From here, he worked through the ranks of the British Army serving as a captain in the Royal Scots Greys from 1944 to 1945 and then as an aide to the Governor of South Australia from 1947 to 1950.

As a young man in his 20s, he was made an equerry to King George VI, and then to Queen Elizabeth from 1952 to 1954.

He later married Diana’s mother Frances Ruth Roche in 1954, aged 30, going on to have five children together.

Lady Sarah, now 67, and Lady Jane, 66, were the oldest of the children, followed by a boy, The Honourable John Spencer who tragically died just ten hours after he was born.

John was buried at Sandringham, as at the time the family lived at Park House on the estate. 

They went on to have Diana, as well as their youngest child and only son, Charles, 9th Earl Spencer, 58.

John and Frances divorced in 1969, when Diana was just eight years old. In June 1975 he became a peer in the house of Lords.

Princess Diana with her father in Northamptonshire  in July 1983 

Earl Spencer in 1954 with children Lady Sarah, Charles (now Earl), Lady Jane and Lady Diana

John Spencer, the eighth earl, was descended from Henry VII. The Spencers already had a close and long-standing association with the Royal Family before Diana’s marriage to Charles

After his divorce from Diana’s mother, Earl Spencer married  Raine in 1976. Diana and her sisters are said to have learned about it  in the newspapers. Pictured: John and Raine Spencer attending the wedding of 1989 Charles Spencer to Victoria Lockwood in the village of Great Brighton 

Following his stroke in 1978, John Spencer spent significant periods in hospital.

In 1992, after contracting pneumonia and suffering from a heart attack he died in hospital from a hemorrhage.

The family estate and title were handed down to his son Charles, 9th Earl Spencer. 

Charles reflected: ‘Thinking my father would soon be released – we had chatted on the telephone the night before, and he thought he would be out ‘in a day or two’ – I was sitting in Althorp’s dower house when the telephone rang.

‘‘You’d better come quickly,’ the nurse said. I arrived to find my father had died suddenly and, very sadly, alone, taken away by a devastating brain haemorrhage.’

At the time Princess Diana had been skiing in Lech with her family.

She had visited her father in hospital days earlier, to reassure herself that he was okay to be left alone while she went a day, but much to her distress he died while she was away.

Reflecting on the moment in her book, Harry: Conversations with the Prince, Angela Levin: ‘Diana contacted the hospital every day. 

‘She was told her father was doing well and happily monitoring England’s progress in the cricket World Cup.

‘Three days into the holiday Diana was in an excellent mood, even laughingly offering reporters piggyback rides down the mountain.’

But then she received a call from home, which led to abruptly tell the photographers to go away, informing them she had only just learned of her father’s death.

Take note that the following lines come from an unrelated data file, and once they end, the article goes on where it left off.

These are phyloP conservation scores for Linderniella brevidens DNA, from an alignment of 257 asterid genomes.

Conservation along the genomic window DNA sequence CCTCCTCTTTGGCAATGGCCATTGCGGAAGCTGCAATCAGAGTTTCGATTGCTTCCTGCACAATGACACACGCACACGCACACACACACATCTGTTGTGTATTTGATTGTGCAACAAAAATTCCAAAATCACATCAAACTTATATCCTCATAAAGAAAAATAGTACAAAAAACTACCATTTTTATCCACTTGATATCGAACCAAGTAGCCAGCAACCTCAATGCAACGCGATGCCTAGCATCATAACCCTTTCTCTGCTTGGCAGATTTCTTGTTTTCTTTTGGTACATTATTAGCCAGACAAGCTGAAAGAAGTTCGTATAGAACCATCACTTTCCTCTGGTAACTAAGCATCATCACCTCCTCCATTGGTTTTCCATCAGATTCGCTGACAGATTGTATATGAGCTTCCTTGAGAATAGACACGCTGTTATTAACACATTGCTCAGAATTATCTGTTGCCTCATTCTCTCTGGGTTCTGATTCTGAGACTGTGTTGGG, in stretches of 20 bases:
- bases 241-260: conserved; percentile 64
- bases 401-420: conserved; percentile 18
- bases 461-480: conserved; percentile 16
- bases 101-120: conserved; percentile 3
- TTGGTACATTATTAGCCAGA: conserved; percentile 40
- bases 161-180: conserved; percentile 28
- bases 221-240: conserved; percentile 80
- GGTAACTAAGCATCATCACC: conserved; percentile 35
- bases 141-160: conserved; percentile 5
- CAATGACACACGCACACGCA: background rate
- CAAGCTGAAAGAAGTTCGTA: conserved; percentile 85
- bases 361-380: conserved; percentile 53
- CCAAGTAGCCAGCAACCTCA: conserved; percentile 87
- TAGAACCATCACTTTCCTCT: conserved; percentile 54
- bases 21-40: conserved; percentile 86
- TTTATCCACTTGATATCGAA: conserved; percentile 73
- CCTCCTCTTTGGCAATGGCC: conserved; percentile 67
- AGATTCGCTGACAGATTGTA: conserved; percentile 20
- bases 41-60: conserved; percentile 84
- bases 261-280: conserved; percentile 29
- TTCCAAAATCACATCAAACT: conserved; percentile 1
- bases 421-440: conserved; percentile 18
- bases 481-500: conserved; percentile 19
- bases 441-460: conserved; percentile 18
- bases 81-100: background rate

Despite their close relationship, Diana and her father also had difficulties, revealed when Chanel 4 released video tapes of coaching lessons she had received from voice coach Peter Settelen between September 1992 and December 1993 at Kensington Palace.

In the course of the sessions,  the Princess had opened up emotionally, claiming, for example, that her parents ‘never said they loved’ her.

The tapes, broadcast in 2017, also revealed that her father never told her of his plans to marry Raine, Lady Dartmouth – leaving her and her sister, Sarah, to see it first in a newspaper.

‘Sarah rang me up and said, “Have you seen the newspapers?” Explaining the moment she confronted her father, she said: ‘We were so angry, but Sarah said, “Right, Dutch” – my nickname was Dutch – “You go in and sort him out”.

The argument broke out between father and daughter, leading Diana to slap him across the face, before adding ‘that’s from all of us for hurting us’.

Charles meanwhile produced what he hopes will be another lasting memory of his father – in the shape of a portrait, 

Before his death, Charles had tried to get his father a personal Christmas present in 1991 – a year before he died – by commissioning a painting.

For many years, there was no picture of the 8th Earl Spencer amid his predecessors, only two small photos, one of him as a boy and one of him as a 21-year-old.

Sadly, the commission never got underway before his death – one  of his son’s ‘eternal regrets’.

But following a dinner one evening, screenwriter Julian Fellowes, creator of Downtown Abbey, suggested Charles get in touch with artist Paul Brason, who was known for being skilled at posthumous portraits.

Charles Spencer at the National Portrait Gallery with a painting of his father, John Spencer, that he had commissioned posthumously. The portrait now hangs at Althorp, the family estate

It was finally unveiled in 2016.

Charles said: ‘I was thrilled to see the setting was Althorp’s Library, and that the artist had included in the background small portraits of my mother and of my eldest sister, Sarah.

‘It connects my father with his family, and his favourite room in the house.

‘My father is – appropriately – in jacket and tie, but he hated dressing smartly, so there is a healthy sign of crumpled rebellion in his clothing.

‘I recently hung this hugely successful portrait of my father centre-stage, above the main staircase at Althorp, surrounded by some of his closest relations. ‘I felt relief, gratitude and real happiness that I had finally honoured my promise of 25 years ago.’

Source: Read Full Article